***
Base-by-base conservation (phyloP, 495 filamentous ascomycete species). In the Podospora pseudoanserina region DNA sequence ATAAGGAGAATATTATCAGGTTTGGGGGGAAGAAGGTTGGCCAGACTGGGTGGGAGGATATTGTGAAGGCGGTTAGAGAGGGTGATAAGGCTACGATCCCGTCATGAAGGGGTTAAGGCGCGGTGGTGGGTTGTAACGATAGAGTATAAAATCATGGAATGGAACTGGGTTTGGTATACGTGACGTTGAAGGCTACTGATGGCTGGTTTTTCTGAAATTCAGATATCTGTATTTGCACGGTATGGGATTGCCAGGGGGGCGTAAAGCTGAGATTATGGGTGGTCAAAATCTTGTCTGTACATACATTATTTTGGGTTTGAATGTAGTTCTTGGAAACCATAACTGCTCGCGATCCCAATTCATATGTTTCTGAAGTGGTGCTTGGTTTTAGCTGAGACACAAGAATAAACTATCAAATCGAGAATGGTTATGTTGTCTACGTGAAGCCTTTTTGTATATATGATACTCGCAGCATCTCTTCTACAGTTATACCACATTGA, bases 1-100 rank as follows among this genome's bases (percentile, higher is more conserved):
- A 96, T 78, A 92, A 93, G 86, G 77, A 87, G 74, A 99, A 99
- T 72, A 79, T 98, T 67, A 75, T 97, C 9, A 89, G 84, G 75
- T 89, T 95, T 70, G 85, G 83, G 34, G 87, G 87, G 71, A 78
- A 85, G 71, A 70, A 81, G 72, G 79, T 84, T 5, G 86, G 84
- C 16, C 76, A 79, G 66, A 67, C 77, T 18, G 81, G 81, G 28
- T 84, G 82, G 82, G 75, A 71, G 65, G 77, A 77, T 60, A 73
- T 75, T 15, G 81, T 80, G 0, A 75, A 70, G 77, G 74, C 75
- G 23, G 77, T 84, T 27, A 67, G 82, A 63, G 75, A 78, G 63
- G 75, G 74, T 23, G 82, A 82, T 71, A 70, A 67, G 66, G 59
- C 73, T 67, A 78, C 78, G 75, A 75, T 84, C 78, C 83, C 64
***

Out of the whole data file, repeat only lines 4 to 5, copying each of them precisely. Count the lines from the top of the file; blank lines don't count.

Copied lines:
- T 89, T 95, T 70, G 85, G 83, G 34, G 87, G 87, G 71, A 78
- A 85, G 71, A 70, A 81, G 72, G 79, T 84, T 5, G 86, G 84